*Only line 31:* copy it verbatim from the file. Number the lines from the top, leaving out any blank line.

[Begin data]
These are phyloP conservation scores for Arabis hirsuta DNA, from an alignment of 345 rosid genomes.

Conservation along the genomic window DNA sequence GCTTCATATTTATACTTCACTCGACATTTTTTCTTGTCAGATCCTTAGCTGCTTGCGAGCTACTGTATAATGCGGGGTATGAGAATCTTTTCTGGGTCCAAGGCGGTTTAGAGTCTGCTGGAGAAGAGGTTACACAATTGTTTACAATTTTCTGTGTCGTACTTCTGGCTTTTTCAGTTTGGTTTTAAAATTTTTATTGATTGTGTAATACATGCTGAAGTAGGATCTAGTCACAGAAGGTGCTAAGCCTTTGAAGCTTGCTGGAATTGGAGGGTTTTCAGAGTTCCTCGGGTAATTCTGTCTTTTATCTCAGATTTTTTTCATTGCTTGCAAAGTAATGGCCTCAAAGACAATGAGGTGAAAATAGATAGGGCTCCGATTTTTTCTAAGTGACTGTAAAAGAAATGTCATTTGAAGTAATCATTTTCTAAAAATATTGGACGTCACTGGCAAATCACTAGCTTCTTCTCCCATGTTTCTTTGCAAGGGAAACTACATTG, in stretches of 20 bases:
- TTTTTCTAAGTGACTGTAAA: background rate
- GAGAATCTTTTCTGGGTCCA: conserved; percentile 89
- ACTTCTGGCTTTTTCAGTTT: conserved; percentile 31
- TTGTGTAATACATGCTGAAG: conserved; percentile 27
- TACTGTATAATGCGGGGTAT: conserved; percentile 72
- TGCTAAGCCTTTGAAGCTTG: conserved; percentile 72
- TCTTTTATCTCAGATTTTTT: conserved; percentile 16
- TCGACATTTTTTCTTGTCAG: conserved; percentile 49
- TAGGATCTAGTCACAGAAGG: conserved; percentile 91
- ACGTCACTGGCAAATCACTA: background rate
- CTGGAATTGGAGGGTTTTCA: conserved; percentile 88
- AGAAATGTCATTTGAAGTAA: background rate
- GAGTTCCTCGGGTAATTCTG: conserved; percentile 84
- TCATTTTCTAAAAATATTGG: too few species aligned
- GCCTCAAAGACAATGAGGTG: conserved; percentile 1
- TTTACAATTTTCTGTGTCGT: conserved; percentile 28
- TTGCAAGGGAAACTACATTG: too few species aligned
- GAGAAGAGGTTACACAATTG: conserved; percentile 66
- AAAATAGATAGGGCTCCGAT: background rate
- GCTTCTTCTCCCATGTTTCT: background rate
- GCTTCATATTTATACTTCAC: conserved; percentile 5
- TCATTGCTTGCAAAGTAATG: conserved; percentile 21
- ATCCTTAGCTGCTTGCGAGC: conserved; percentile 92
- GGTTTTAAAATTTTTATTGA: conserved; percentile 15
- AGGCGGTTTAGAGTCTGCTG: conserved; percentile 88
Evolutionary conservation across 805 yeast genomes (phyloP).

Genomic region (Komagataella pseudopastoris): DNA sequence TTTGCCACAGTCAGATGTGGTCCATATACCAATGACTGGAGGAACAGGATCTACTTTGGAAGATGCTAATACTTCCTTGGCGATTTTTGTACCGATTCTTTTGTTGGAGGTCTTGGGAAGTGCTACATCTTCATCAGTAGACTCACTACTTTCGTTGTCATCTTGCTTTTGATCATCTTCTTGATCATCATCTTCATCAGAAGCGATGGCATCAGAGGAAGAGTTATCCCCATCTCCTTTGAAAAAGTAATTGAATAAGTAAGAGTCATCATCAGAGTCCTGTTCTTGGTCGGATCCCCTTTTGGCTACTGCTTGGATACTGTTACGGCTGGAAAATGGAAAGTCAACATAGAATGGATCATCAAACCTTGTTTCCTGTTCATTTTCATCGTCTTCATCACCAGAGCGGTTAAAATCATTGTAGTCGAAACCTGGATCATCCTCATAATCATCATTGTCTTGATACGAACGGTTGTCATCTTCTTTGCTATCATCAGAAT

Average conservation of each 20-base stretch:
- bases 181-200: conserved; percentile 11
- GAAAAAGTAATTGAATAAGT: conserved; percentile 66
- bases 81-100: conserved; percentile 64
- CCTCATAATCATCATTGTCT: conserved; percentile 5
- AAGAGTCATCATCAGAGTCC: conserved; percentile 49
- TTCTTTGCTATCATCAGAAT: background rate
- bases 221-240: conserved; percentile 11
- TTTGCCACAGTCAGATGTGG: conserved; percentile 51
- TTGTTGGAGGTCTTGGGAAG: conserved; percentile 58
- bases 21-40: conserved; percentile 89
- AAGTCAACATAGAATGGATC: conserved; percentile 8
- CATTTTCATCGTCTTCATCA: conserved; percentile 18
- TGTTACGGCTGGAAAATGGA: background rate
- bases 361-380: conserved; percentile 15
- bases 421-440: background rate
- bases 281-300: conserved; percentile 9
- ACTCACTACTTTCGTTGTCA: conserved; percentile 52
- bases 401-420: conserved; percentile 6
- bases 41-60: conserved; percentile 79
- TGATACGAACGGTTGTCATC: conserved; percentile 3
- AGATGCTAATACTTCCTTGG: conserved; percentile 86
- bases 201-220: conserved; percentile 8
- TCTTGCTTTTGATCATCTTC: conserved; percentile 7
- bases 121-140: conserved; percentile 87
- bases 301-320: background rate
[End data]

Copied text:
- bases 181-200: conserved; percentile 11